Connect with Adolescent
Close%20button 2

Lithium Somebody tell sixteen-year-olds choking isn’t vanilla

Jul. 19, 2021

CW: sexual assault.

“You have to press on the sides of the neck, not the windpipe,” my friend explained matter-of-factly, her hand wrapped loosely around her throat. My friends sat in a row on my school-issued twin XL mattress. I glanced at her with raised eyebrows, suppressing the urge to ask her where the hell she learned that. Soon after, I heard the same advice repeated in a TikTok, a twenty-something man demonstrating the proper choking technique with fingers stacked with rings wrapped around his own throat.

I was pleased to see discussions of safe kink practices appear on my “For You” page once I landed myself on sex-positive TikTok—though I was soon alarmed by the new #kinktok and #freaktok videos being recommended to me. Among the sex-positive kink content made by adults, teenagers sharing their violent sexual fantasies and experiences began to slip through the cracks. As an increasing openness toward sex has brought violent sexual acts closer to the mainstream, TikTok has become a source of information on violent sex for teenagers—right alongside their peers, porn, and other social media.

Discussing kink among adults is perfectly normal and healthy—such conversations work to alleviate the stigma surrounding discussions of sex and fetishes. TikTok just might not be the most suitable platform for these discussions. The most users can do to keep their sex-related videos out of minors’ sight is offer a caption like “keep scrolling if you’re under 18,” but in all likelihood, these warnings make the videos even more enticing to teenagers.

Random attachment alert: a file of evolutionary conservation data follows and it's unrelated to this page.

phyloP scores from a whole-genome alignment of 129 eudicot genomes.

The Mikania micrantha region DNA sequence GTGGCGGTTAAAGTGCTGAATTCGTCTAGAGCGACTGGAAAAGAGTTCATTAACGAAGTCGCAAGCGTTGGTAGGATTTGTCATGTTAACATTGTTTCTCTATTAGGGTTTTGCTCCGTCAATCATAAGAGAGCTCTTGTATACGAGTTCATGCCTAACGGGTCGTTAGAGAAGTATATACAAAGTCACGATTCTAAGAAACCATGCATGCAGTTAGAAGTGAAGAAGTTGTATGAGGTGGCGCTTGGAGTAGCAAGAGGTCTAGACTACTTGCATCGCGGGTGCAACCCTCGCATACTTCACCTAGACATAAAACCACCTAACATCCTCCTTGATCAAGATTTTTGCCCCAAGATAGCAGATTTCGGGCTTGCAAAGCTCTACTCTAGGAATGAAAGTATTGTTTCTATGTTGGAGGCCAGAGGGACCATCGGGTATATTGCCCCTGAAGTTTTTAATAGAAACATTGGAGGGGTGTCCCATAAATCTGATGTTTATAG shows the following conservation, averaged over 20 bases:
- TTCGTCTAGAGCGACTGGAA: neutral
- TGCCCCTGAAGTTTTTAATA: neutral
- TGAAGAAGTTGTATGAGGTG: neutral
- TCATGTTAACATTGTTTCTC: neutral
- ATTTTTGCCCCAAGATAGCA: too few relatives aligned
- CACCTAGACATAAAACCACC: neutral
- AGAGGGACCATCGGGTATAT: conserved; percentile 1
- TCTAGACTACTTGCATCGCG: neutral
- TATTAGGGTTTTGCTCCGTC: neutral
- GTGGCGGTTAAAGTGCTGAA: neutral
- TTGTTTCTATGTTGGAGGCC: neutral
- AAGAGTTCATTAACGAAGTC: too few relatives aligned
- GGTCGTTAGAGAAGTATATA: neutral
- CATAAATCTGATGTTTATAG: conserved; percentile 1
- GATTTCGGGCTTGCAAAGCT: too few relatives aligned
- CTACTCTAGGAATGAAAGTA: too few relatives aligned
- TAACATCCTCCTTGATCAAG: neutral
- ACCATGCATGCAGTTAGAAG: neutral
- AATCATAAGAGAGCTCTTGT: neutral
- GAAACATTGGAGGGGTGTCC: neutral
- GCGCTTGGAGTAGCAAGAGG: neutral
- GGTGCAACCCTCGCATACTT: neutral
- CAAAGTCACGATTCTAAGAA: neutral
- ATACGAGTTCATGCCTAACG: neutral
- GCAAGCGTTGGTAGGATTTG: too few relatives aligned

This isn’t to say that teenagers should be kept in the dark about kinky sex—but TikTok is rarely a source of credible information. TikToks about violent sex on TikTok often consist of teenagers and young adults expressing their desperation to be railed or choked, or reminiscing on an occasion when it actually happened. Coupled with all the porn and other media normalizing violent sex, these TikToks convince teenagers that violence must be involved to have good sex. They then pursue these violent sexual acts without the proper education on how to practice them safely—often under the assumption that everyone likes them. Many of the TikToks I found perpetuated this dangerous assumption. For someone with the inadequate sex education most of us are subjected to in the U.S., seeing a young woman reminisce on how hot it was when her boyfriend suddenly grabbed her by the throat for a kiss gives the impression that anyone could do the same to their partner. Why ask when you already know people enjoy it? 

19-year-old Maddy Wilson posted a TikTok on February 18th, in which she describes having thought she “would be the most vanilla person when it comes to [sex],” but discovering when she became sexually active that she has a choking kink. Wilson’s video isn’t problematic in itself—but the comments section is overwhelmingly toxic, especially for teens landing on KinkTok. The majority of the comments say some variation of the same phrase: “choking is vanilla.”